Making gains in studying weight loss
September 16, 2008
by Jeff Gelski
Inulin-based ingredients from different sources show promise
Even as data have been published this year revealing the number of obese people is increasing in the United States and worldwide another study has been published showing the potential weight loss effects of dietary fructans, including inulin.
The International Obesity Task Force estimates 704 million people will be obese by 2015, said Dr. Arne Astrup, a professor at Copenhagen University’s Department of Human Nutrition, during a European Scientific Symposium held by Beneo-Orafti, Tienen, Beglium, earlier this year.
In the U.S., adult obesity rates rose in 37 states in 2007, up from 31 states during the previous year, according to "F as in Fat: How Obesity Policies are Failing in America, 2007," a report produced by Trust for America’s Health.
Inulin’s potential positive effect on weight management, meanwhile, was the focus of a study called "Physiological effects of dietary fructans extracted from Agave tequilana Gto. and Dasylirion spp." in the February issue of the British Journal of Nutrition. Fructans are non-digestible and fermentable carbohydrates. Inulins are a member of the fructan family.
The inulin study involved researchers from Unidad Irapuato in Mexico and Universite Catholique de Louvain in Brussels, Belgium, examining mice with diets that included Beneo-Orafti’s Raftilose P95 (a short-chain fructan derived from chicory root), fructans from Agave tequilana, and fructans from Dasylirion spp.
Fructan supplementation decreased daily food and/or energy intake and body weight gain in general. The mice with diets that included Raftilose 95 ate 11% less food than mice with a standard diet. The mice with diets that included Agave tequilana ate 10% less food than mice with a standard diet.
Other health differences were observed. Serum glucose concentrations were 19% lower in mice with Raftilose 95 in their diet than in the standard diet. Serum glucose concentrations were 15% lower in mice with Agave tequilana in their diet and 14% lower in mice with Dasylirion spp. in their diet. Reduction of cholesterol concentrations reached about 20% in mice with any of the three types of fructans in their diets.
"Interestingly, among tested fructans, the one from A. tequilana was the most potent to decrease fat mass, body and liver weight," the researchers said. "We propose that this novel source of fructans could be interesting in studies devoted to relating specific modulation of the microbial flora and the risk of diseases associated with obesity."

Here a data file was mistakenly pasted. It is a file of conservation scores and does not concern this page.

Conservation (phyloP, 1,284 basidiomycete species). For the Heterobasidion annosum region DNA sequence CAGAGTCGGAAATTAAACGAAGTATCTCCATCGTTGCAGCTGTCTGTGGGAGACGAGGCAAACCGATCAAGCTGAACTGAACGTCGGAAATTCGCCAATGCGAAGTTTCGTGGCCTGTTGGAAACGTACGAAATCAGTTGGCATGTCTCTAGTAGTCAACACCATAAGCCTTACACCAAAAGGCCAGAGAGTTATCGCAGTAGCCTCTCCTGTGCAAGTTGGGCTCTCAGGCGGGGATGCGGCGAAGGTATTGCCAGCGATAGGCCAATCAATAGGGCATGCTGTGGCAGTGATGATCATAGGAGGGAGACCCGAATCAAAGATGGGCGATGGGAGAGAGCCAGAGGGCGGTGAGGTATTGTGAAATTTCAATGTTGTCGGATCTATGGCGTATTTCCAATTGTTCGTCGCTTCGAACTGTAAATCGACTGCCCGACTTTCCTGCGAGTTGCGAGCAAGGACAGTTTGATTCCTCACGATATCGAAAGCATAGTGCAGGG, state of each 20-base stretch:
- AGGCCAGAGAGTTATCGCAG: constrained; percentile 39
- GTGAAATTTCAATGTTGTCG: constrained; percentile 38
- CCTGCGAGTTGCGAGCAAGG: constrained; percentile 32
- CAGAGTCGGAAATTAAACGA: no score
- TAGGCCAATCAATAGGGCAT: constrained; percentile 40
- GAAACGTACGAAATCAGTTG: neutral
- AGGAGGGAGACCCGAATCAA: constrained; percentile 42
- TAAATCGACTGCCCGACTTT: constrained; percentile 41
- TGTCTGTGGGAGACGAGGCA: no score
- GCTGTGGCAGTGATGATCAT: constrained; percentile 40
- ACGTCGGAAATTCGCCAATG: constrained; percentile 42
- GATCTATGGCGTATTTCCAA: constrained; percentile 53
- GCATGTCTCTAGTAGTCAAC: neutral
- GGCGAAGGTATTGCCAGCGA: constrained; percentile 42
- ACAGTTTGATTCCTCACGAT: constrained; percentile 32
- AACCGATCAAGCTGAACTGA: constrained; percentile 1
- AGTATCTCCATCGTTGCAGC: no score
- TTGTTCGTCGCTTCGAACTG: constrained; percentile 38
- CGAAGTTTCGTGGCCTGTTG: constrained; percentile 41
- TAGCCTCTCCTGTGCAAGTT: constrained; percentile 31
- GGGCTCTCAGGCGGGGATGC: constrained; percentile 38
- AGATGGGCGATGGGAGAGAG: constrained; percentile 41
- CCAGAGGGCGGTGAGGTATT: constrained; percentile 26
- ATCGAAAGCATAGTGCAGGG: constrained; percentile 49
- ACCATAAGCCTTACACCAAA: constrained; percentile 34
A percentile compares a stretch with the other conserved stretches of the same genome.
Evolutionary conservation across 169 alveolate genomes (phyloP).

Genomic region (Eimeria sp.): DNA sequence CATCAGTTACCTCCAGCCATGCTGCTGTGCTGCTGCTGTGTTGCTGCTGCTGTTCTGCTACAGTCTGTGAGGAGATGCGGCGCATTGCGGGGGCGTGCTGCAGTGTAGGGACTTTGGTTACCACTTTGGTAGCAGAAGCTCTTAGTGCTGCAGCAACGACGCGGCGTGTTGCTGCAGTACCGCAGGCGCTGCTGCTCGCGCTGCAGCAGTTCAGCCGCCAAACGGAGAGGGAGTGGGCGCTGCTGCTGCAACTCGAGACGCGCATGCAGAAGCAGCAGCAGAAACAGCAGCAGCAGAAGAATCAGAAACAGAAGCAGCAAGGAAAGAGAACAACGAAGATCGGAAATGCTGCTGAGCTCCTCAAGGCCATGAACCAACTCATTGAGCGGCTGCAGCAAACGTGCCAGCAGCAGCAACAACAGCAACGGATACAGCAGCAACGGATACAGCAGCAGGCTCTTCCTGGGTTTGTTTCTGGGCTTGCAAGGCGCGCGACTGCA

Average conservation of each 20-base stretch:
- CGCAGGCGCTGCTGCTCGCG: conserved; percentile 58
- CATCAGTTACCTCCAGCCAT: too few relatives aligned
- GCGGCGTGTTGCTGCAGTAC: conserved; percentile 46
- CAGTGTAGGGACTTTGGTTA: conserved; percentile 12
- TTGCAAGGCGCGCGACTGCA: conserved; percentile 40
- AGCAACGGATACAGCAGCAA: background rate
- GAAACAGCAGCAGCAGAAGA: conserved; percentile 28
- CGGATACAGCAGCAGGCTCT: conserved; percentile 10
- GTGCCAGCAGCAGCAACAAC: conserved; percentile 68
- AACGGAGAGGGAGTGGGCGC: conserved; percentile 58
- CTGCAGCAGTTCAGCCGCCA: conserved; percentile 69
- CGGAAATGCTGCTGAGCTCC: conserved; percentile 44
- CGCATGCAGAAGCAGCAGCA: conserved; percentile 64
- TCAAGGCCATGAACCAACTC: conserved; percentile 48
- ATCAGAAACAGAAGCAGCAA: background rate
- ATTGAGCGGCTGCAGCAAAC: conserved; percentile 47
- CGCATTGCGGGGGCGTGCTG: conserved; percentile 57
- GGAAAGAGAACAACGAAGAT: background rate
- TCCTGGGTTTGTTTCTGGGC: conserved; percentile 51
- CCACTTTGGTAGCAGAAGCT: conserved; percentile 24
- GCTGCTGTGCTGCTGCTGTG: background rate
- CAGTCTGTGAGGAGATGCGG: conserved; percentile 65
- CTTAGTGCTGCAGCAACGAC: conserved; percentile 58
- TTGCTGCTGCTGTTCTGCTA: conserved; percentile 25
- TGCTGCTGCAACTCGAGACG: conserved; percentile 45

The researchers added other studies may involve other types of fructans from different botanical and geographical origins.
Sensus, based in Rosendaal, The Netherlands, has launched a clinical study to determine the effects Frutafit and Frutalose lines of chicory root fiber have on satiety and weight management, said Scott Turowski, technical sales representative for Sensus America Inc., Monmouth Junction, N.J. Results of the one-year intervention are expected later next year.
"Initial studies have shown that chicory root fiber may positively affect satiety-related hormones, leading to a decrease in daily caloric intake," Mr. Turowski said.
Inulin-based ingredients offer several benefits, said Joseph O’Neil, executive vice-president of sales and marketing for Beneo-Orafti and based in Morris Plains, N.J. Studies have examined inulin’s effects on immunity and digestive health and its ability to reduce sugar and fat in products, he said. Other benefits are working as a binder in nutrition bars and enhancing fruit flavors.
Beneo-Orafti will implement a 25% increase on its range of Orafti products on Nov. 1 because of increases in energy, raw material and processing costs. Mr. O’Neil said supply of chicory root is not a problem. While Beneo-Orafti historically has contracted with chicory root growers in Belgium and in Holland, the company last year invested in a second manufacturing plant in Chile.
Sensus contracts Dutch and Belgium farmers for the production and supply of chicory roots to produce Frutafit and Frutalose inulin and fructooligosaccharides (FOS). Sensus has implemented a plant expansion to continue to meet the increasing demand of its current customer base, Mr. Turowski said.
GTC Nutrition, Golden, Colo., sources from the Blue Weber agave plant in Mexico for its recently launched BioAgave agave active fiber, which is 90% inulin. The ingredient launch was a collaborative effort between GTC Nutrition and Mexico-based CPIngredientes, both affiliates of Corn Products International, Inc., Westchester, Ill.
"There is currently an abundant supply of Blue Weber agave plant to meet capacity for the foreseeable future," said Dr. Coni Francis, Ph.D., senior manager of scientific and government affairs for GTC Nutrition.